CENTRAL PARK is an 843-acre man-made marvel of natural design with scenic vistas at nearly every turn, paths that range from rambles to promenades and recreational facilities that include 21 playgrounds, 2 skating rinks and a zoo. It is the most visited urban park in the United States, with 40 million visitors annually. Officially opened in 1859, this creation of Olmsted and Vaux helped usher in the era of municipal parks. Olmsted wrote about the contribution of urban parks to human health and vigor and predicted the rise in property values that would occur in the blocks that border Central Park.
The recent proposal for several “supertall” towers just south of Central Park, part of a trend of such construction in New York City, has raised concern about negative implications for the park. The shadows cast by towers already completed in the area have noticeably decreased the sun exposure in certain corners of the park. This workshop briefly looks at the work of New York City’s Municipal Art Society in studying impacts of tall towers on the park, educating the public, and exploring options for addressing the challenges they present. CLICK here for extra info and quiz.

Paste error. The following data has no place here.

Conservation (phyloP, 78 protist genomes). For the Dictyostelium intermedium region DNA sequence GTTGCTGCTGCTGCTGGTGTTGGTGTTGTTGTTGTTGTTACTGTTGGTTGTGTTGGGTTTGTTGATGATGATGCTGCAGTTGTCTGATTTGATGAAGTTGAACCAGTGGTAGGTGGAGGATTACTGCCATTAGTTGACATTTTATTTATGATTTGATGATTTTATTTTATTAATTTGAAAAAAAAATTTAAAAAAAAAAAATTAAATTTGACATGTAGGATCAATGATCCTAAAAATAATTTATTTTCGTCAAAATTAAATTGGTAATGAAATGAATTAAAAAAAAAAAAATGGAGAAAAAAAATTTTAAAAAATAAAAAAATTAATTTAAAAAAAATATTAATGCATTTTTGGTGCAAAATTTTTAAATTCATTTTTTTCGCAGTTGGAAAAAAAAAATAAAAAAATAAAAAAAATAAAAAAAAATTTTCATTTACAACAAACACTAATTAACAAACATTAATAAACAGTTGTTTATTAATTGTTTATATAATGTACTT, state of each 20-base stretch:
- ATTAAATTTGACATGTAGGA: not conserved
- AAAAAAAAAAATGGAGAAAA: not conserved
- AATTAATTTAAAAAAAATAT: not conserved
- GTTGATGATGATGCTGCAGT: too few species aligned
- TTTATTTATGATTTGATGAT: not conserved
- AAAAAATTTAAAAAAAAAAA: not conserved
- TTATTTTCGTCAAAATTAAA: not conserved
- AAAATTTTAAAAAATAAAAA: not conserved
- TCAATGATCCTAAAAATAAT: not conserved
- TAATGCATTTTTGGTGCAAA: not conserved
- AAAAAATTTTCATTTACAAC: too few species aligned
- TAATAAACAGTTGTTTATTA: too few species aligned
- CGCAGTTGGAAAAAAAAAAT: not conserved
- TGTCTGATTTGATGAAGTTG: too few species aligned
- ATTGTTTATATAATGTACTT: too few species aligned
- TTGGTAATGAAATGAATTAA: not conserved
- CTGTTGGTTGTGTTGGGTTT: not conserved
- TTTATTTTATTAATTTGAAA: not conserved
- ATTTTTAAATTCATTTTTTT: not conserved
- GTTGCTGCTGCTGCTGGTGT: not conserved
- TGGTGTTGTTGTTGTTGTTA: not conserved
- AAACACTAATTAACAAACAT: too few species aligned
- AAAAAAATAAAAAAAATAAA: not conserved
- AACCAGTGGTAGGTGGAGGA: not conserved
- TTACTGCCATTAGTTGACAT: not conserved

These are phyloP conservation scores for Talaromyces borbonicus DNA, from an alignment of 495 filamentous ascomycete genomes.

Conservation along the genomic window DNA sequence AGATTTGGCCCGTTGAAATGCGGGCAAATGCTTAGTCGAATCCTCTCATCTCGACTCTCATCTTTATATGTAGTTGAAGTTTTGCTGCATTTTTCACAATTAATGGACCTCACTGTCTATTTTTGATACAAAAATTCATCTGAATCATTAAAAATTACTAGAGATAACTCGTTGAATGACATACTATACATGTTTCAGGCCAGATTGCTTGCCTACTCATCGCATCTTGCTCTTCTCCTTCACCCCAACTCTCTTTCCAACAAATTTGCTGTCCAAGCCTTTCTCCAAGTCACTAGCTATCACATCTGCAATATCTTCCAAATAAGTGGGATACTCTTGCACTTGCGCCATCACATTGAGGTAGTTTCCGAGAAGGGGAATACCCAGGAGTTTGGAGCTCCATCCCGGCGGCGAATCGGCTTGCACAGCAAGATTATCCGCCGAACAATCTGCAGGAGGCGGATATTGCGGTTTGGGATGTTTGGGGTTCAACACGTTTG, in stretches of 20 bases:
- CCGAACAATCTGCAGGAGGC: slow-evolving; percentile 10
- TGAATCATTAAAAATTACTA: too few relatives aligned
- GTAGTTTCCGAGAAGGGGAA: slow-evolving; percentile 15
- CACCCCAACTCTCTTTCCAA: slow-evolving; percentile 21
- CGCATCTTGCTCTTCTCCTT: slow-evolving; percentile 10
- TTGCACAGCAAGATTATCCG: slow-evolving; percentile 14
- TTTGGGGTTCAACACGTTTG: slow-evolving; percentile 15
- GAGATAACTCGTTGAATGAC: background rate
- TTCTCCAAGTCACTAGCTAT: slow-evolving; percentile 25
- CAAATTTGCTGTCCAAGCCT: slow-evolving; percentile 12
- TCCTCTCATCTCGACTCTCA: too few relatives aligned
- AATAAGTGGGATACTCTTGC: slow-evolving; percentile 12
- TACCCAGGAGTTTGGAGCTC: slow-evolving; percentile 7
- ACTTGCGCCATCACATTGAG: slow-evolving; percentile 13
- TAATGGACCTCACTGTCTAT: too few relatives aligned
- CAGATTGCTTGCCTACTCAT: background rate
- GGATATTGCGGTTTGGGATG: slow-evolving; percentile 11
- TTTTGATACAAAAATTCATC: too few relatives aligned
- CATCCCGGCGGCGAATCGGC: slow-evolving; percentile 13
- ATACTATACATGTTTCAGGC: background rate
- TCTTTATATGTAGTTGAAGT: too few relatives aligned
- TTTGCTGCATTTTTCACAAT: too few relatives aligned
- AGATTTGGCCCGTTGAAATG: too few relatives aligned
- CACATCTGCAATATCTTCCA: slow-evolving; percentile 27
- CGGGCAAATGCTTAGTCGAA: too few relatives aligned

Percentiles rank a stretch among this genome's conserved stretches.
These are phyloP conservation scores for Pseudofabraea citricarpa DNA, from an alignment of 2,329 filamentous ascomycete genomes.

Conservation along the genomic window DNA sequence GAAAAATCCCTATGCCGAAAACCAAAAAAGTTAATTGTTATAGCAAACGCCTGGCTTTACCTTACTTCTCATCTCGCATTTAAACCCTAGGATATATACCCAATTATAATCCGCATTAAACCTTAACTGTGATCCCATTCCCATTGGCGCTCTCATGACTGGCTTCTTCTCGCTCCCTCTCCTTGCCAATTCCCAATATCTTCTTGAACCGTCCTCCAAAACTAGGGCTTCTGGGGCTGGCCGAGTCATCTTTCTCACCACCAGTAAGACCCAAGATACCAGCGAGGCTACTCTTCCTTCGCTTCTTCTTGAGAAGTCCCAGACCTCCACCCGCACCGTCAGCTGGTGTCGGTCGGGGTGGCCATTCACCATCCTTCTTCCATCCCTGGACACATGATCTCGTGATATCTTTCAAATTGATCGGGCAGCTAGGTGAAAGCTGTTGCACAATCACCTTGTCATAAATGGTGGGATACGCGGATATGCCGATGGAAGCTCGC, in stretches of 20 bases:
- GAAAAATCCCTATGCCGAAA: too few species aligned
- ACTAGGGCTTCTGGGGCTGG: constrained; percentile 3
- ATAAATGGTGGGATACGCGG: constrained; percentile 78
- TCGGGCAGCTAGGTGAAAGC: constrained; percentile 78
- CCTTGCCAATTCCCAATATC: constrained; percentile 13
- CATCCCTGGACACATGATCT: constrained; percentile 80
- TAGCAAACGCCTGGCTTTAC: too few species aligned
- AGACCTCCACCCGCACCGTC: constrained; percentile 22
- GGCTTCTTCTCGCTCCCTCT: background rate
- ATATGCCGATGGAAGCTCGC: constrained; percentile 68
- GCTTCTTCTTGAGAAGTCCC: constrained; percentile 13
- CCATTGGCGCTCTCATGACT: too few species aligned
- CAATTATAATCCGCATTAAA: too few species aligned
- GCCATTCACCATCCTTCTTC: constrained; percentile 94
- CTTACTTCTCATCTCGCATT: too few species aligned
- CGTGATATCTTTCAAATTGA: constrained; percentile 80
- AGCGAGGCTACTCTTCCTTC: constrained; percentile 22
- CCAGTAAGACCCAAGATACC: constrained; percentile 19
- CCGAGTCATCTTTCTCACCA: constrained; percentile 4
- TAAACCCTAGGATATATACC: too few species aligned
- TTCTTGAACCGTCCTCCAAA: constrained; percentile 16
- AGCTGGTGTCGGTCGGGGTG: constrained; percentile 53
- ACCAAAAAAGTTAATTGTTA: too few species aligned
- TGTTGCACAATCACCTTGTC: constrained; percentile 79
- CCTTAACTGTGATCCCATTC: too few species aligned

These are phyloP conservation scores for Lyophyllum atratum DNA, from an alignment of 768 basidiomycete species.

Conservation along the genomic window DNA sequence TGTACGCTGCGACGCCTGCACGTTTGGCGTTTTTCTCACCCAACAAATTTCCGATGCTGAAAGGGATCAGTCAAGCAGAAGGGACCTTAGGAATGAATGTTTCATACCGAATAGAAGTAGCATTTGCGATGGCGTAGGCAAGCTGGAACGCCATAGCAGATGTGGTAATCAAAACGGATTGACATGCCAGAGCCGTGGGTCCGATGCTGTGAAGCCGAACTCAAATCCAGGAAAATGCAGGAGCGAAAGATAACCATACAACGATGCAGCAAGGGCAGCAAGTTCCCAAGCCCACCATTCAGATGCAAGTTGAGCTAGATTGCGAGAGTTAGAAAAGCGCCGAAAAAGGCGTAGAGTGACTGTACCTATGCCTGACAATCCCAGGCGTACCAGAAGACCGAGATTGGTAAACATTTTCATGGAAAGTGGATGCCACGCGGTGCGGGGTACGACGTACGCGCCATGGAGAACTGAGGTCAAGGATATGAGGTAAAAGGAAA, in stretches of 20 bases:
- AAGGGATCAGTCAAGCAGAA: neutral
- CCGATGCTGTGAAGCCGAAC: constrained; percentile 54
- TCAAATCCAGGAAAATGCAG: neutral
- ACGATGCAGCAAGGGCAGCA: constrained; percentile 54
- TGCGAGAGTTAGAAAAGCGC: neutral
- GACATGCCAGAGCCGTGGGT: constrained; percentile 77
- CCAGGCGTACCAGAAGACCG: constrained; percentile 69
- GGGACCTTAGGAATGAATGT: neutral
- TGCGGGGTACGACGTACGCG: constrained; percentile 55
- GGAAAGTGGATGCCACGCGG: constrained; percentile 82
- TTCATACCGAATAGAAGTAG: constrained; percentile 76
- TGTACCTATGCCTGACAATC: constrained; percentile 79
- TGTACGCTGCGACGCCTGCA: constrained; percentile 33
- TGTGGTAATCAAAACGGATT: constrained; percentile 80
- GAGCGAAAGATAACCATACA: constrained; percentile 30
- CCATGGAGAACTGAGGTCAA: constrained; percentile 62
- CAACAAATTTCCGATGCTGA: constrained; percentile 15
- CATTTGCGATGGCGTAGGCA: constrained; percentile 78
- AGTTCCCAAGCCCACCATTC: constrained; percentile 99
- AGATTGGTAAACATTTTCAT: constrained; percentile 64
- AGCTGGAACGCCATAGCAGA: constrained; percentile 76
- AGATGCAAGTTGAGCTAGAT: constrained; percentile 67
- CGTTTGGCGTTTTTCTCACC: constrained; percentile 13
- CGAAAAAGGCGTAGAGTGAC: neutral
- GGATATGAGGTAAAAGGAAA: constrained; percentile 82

NARRATOR: Elizabeth Goldstein has an extensive background in parks and historic preservation advocacy. Prior to joining MAS as President, she was most recently the President of the California State Parks Foundation. She previously served as the General Manager of the San Francisco Recreation and Parks Department and the Western Director of the National Trust for Historic Preservation. A native of the Bronx, she has also worked for the New York State Office of Parks, Recreation, and Historic Preservation, the New York City Parks Department, and the Manhattan Borough Office of New York City Parks. Elizabeth graduated from Beloit College.
Podcast – MAS Confronts the Problem of Shadows cast by Tall Towers (4:17)
The Municipal Art Society has a tradition of advocating for light and space in New York City. Here Elizabeth Goldstein discusses their “Accidental Skyline” project.
The above two images are featured in the Municipal Art Society’s website for their project “Accidental Skyline.”